John
John
1 month ago
Reply to  DaveyB

It struck me that Jaguar carried sidewinders over wing and Lightning carried drop tanks in similar location. Would an over wing pylon be an option for AAMs as this would surely be more stealthy for a high flying F35b

DaveyB
DaveyB
1 month ago
Reply to  John

Realistically they will only provide a stealthy option to ground based radar. An airborne radar will have no issues seeing the missile or pylon. Aerodynamically speaking, you can quite easily use the top section of a wing for ordinance. There will be an issue of how the wave travels down the wing and is disrupted by the vertical facing pylon. But it should be no different to how wing fences were used. You can only really use powered ordinance that can accelerate forwards past the wing. Guided bombs etc will be an issue as they will either fall behind the… Read more »

john
john
1 month ago
Reply to  DaveyB

thanks – I was thinking only small AAM missiles, but very thorough answer.
You seem very clued up so another question – Could an empty pylon swivel 90% to lie flush with the wing after disposal of ordinance? Would this be advantageous?

DaveyB
DaveyB
1 month ago
Reply to  john

Yes you could make it swing. But the aperture that it swings in to will be constantly open during flight if the pylons in use. This will screw up the aerodynamics. Unless you find a controllable way to fill or close off the aperture in flight and then open it to allow the pylon to fill it, it’s a no go I’m afraid.

Meirion X
Meirion X
1 month ago
Reply to  DaveyB

Could not a pylon splitter be designed for the internal bomb rails? This would allow up to 3 missiles in each internal bay, and a total of up to 6 internal missiles for a mission including the inside door missiles. Then 2 internals could be ASRAAM’s, and 4 AMRAAM’s. So if a F-35B is not carrying bombs, it could carry 4 slimmer missiles instead?

Last edited 1 month ago by Meirion X
DaveyB
DaveyB
1 month ago
Reply to  Meirion X

Lockheed Martin have developed the sidekick rail adapter, this allows the F35A and C to carry 3 AMRAAMs per bay instead of 2. The F35B has a shallower bay and this apparently preclude it from using sidekick. According to some information, in beast mode the F35A and C can carry 12 AMRAAMs and 2 Sidewinders, whilst the F35B can carry 8 AMRAAMS and 2 Sidewinders (Pretty sure that should be 10. The F35B’s bay is the same width and length as the A and C versions, it just is not as deep. The aircraft is supposed to carry 4 spear… Read more »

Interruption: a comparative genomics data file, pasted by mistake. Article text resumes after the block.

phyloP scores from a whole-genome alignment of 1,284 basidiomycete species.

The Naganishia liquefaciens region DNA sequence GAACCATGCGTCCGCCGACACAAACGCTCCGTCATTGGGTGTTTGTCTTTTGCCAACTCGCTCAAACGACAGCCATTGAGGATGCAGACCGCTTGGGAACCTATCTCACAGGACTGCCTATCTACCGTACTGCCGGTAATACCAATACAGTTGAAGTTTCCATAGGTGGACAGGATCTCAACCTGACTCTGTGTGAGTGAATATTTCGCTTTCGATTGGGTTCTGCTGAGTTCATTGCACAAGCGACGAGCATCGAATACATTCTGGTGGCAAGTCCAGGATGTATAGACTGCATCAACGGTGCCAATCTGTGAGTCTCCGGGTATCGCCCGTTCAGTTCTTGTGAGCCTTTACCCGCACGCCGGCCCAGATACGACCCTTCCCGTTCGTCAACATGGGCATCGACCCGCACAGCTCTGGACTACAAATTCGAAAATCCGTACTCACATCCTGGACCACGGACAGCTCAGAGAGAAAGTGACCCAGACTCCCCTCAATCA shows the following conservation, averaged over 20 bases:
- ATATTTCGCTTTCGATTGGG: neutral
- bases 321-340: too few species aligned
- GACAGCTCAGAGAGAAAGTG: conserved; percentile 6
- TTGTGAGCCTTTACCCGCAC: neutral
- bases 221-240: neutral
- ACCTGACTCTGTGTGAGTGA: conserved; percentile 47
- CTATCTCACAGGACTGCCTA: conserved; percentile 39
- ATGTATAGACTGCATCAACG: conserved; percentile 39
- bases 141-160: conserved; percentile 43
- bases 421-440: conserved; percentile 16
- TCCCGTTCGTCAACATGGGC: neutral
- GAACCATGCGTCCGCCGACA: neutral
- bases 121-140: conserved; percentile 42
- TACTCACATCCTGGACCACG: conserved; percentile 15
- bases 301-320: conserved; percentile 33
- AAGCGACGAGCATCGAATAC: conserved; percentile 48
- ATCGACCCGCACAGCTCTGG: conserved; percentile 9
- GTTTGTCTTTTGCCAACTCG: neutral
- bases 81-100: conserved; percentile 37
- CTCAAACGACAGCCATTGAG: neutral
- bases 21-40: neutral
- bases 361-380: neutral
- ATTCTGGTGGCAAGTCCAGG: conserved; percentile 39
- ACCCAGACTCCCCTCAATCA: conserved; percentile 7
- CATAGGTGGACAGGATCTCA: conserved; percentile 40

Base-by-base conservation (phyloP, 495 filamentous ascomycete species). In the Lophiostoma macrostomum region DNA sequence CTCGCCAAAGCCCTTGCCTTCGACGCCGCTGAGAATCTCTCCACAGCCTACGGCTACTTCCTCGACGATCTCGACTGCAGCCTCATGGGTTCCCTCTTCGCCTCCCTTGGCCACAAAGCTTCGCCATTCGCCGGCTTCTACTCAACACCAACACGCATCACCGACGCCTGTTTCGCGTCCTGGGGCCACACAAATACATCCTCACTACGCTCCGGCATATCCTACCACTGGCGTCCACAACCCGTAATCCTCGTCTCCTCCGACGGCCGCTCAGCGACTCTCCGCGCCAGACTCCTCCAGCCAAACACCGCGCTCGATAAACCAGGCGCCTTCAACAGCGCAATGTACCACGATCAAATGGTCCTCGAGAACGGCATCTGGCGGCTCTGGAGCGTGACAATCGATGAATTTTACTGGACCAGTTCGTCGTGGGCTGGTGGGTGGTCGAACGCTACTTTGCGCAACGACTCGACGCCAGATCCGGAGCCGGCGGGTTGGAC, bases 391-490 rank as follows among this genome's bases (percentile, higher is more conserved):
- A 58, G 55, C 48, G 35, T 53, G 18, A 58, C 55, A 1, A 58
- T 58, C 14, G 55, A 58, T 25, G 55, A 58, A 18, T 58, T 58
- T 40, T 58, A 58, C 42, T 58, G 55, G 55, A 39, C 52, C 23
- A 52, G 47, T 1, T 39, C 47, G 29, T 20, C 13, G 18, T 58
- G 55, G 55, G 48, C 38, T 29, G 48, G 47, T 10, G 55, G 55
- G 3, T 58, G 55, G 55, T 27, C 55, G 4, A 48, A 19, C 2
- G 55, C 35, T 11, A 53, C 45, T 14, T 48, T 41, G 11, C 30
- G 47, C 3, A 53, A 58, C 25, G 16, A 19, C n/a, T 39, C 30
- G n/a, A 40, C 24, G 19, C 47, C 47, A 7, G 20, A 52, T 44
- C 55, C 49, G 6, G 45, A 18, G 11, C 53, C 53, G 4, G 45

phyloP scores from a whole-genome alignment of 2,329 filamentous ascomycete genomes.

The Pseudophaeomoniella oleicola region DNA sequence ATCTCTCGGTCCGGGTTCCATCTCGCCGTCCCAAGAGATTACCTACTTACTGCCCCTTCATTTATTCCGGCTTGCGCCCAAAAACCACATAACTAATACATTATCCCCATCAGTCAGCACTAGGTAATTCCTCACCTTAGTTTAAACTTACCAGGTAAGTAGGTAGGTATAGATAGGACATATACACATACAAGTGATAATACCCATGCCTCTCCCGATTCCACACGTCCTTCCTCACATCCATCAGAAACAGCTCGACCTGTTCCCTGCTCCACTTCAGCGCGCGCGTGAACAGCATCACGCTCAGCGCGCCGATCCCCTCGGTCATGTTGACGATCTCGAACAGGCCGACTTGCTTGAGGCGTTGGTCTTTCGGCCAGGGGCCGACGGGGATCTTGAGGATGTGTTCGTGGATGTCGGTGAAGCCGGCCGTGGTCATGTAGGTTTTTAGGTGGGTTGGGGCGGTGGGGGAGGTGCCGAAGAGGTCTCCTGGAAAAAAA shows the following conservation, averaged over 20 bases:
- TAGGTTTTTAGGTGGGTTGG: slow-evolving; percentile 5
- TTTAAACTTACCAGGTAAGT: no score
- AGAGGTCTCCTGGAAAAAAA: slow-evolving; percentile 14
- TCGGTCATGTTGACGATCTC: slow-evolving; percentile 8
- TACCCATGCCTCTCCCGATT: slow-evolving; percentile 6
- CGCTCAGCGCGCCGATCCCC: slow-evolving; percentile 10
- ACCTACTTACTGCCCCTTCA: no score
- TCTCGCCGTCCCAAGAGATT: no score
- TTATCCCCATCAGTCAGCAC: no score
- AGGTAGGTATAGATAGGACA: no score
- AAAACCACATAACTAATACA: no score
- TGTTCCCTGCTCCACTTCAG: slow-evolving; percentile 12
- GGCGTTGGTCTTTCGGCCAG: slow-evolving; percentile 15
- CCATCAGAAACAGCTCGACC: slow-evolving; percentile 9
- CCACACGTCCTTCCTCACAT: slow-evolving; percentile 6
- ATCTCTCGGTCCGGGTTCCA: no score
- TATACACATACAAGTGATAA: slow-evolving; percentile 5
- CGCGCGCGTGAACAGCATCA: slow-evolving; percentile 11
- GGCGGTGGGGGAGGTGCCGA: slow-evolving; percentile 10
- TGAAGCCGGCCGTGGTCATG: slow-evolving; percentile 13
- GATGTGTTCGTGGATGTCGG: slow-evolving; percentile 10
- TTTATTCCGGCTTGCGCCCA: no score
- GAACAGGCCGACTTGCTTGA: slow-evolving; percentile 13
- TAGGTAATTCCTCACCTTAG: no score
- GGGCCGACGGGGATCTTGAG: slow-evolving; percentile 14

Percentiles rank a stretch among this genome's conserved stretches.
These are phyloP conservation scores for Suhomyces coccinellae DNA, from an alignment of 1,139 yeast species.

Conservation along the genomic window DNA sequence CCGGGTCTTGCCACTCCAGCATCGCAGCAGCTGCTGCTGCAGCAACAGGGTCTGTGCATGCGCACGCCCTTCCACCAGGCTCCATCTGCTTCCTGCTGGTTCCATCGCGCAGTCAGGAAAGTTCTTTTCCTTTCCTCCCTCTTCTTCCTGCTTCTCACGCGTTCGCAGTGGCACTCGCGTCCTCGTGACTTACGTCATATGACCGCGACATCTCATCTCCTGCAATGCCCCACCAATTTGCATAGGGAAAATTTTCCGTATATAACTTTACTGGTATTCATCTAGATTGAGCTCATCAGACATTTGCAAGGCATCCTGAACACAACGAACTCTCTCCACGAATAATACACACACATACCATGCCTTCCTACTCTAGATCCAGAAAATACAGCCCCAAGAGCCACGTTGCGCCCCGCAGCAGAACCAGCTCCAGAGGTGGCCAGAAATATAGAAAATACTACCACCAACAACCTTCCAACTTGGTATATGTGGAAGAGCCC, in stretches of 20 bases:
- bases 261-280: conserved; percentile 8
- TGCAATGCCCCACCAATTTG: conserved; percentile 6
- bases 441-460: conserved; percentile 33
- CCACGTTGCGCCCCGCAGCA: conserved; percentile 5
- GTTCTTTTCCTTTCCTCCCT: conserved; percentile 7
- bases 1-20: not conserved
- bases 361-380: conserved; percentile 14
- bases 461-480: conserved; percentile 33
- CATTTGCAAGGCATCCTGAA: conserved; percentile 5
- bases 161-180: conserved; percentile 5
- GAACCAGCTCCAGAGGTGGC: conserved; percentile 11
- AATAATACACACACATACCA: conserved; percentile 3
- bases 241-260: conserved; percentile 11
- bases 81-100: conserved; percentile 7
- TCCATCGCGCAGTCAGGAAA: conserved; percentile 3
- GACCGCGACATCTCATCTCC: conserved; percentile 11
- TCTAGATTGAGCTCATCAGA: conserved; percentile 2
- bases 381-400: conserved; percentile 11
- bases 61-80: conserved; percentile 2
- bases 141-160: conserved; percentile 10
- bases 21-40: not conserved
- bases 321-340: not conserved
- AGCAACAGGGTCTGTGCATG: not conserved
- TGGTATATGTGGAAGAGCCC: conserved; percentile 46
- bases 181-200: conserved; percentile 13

Andrew Deacon
Andrew Deacon
1 month ago
Reply to  TrevorH

See my reply to Davey b below ? This is not possible as far as I’m aware due to Asraam being rail launched not dropped.

Rob N
Rob N
1 month ago

The ASRAAM is not just short range as some reports put it at medium range. It has the same body as Sea Ceptor. It is a nice stealthy option for the UK F35. Once we add Meteor to F35 we will have a great CSG defence system.

Rudeboy1
Rudeboy1
1 month ago
Reply to  Rob N

In air to air missiles we’re in a fantastic place today and tomorrow.

Right now we’ve got the best WVR missile on earth, ASRAAM, and the best BVR missile on earth, Meteor, in addition we’ve got AMRAAM C-5 which will be replaced by AMRAAM D in 2022.

By 2025 we’ll have access to ASRAAM CSP (Block 6), Meteor JNAAM and AMRAAM D. All of which are the best, 2 of which are clearly the best air to air missiles on earth (CSP and JNAAM).

We’ve honestly never had it this good…

David
David
1 month ago

Great discussion about the differences between missiles.

What I’ve missed is the one about tactics of USMC and Brit F35Bs if the missile operating tactics are different.

Will USMC adopt our missile?

GlynH
GlynH
1 month ago

Worth noting (amidst the debate on ASRAAM and its rail’s stealthiness) that all F-35s are currently flying with peace-time radar strobes (the small lumps atop & aside and under fuselage). These light the aircraft up like an A380, permitting civilian air traffic tracking and completely obfuscating the aircraft’s actual stealthy profile. In war, those strobes can be removed then few are gonna detect it, fewer track it 🙂